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A history from the bottom of the sea: fish, microfossils, and 85 million years of global change

Fish are the most diverse group of vertebrates on the planet today, and the type and abundance of fish present in the marine ecosystem depends on the environmental conditions and food web processes in that area. Ichthyoliths - isolated microfossil fish teeth and shark scales - preserve a unique history of the abundance, community composition, and evolutionary history of fish. In this talk, I use ichthyoliths preserved in deep-sea sediments to explore how open-ocean fish and sharks respond to Cretaceous and Cenozoic global change, from mass extinctions to global climate events. I will discuss changes in fish production, community structure, and evolutionary processes and their interactions with environmental conditions, as well as share new findings of a major change in marine vertebrate community composition during the Early Miocene. Together these records demonstrate that fish can provide unique insights into the patterns of marine ecosystem evolution and sensitivity to global change.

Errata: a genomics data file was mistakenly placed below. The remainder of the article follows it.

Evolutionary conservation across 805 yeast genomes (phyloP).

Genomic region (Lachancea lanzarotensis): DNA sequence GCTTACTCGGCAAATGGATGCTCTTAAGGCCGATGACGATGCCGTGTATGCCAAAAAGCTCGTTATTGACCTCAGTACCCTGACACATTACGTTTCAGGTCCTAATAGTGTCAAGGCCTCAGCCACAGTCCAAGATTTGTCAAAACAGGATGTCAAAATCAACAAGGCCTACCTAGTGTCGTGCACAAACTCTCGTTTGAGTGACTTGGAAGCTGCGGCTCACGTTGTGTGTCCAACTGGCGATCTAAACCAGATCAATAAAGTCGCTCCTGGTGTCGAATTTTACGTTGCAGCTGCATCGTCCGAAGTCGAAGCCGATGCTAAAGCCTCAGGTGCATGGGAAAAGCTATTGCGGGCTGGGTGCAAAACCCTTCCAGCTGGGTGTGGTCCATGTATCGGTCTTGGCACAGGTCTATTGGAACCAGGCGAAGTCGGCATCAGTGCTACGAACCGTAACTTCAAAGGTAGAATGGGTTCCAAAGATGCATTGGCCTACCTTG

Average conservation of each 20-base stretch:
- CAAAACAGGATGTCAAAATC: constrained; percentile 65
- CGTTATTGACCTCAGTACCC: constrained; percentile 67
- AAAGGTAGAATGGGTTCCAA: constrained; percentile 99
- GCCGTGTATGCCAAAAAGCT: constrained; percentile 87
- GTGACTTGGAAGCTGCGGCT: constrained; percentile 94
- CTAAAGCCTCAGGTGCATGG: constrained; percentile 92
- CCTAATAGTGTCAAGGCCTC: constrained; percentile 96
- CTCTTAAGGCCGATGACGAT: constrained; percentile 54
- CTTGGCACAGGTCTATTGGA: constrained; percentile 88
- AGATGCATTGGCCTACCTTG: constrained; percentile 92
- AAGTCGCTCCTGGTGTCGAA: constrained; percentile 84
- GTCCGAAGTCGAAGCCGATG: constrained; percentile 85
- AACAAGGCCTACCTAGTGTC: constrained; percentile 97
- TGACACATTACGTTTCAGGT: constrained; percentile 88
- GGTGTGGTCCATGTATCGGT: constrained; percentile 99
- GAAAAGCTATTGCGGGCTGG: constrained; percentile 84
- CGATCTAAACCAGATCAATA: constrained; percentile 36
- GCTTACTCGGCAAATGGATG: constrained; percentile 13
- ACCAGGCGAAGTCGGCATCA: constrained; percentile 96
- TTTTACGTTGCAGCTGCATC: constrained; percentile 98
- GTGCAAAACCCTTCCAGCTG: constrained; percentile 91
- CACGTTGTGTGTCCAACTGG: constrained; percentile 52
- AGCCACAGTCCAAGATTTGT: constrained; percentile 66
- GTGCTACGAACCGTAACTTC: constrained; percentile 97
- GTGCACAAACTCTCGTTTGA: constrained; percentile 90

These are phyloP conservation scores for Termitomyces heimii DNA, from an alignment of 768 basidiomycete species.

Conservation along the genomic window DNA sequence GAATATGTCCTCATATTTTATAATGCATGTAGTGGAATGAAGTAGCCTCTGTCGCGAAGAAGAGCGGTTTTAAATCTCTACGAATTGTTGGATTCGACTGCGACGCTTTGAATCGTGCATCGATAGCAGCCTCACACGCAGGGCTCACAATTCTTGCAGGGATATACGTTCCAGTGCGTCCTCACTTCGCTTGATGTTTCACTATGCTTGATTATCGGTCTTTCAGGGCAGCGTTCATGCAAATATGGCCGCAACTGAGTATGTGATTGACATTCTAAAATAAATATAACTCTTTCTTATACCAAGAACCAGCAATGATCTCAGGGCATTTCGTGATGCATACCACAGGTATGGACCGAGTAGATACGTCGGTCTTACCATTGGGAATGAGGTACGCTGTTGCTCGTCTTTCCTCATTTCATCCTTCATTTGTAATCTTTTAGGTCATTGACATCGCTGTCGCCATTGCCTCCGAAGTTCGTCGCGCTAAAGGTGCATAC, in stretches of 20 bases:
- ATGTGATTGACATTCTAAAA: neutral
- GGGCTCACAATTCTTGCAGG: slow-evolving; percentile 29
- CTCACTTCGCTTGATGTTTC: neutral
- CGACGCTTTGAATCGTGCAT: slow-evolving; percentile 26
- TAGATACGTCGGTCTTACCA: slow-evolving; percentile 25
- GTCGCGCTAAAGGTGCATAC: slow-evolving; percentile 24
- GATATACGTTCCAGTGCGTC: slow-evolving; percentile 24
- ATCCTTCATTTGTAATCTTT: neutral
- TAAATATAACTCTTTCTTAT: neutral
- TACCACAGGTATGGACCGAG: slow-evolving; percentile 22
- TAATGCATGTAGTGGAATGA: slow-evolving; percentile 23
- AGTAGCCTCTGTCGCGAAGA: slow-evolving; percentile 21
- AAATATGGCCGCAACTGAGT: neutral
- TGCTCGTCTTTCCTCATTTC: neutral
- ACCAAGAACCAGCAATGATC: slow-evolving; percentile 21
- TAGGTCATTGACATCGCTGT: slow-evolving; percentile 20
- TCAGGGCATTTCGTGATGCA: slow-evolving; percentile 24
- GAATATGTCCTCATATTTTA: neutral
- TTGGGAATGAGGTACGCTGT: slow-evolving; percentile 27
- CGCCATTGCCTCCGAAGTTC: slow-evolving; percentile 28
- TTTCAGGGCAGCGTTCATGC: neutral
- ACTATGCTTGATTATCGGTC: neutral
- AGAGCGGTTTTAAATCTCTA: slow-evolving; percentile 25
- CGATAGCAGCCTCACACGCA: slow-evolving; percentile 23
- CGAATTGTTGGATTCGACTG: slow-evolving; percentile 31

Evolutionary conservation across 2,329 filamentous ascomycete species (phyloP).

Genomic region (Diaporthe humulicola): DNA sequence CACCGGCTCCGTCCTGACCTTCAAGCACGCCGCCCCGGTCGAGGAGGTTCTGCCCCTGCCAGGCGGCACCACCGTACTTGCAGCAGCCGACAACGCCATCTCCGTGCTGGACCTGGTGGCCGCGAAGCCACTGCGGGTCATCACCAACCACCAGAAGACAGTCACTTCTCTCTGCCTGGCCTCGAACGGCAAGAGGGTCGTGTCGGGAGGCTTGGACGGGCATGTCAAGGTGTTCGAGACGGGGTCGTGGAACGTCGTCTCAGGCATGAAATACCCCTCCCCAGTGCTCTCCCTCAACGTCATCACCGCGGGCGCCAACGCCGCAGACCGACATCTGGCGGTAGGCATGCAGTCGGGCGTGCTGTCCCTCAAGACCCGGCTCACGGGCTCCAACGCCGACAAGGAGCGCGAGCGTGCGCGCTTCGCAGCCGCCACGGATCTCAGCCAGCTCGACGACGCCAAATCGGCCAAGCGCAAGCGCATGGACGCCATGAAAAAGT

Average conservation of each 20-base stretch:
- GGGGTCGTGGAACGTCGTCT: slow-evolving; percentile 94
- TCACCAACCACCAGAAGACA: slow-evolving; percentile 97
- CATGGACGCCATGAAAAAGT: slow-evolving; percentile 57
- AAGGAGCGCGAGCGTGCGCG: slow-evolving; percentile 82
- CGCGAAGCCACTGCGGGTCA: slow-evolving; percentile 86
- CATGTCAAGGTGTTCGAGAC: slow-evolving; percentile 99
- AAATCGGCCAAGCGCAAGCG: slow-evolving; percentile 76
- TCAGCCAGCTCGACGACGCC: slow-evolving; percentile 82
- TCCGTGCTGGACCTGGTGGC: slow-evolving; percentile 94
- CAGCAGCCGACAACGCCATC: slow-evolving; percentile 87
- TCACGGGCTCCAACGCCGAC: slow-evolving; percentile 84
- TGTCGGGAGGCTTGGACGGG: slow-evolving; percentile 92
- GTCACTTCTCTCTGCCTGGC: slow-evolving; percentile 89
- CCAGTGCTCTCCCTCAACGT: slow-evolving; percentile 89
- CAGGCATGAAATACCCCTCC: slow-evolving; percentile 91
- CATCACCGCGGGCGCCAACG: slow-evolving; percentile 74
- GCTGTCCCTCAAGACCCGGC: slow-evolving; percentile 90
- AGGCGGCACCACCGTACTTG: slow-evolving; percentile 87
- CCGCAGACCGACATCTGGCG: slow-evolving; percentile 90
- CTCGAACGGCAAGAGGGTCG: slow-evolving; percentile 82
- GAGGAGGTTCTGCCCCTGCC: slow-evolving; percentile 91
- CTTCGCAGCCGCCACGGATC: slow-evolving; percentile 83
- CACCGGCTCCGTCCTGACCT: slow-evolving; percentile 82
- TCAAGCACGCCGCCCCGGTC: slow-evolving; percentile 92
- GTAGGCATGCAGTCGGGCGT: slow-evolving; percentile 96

Speaker: Elizabeth Sibert, Harvard University

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Tuesday, 11/17/20


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UC Santa Cruz

, CA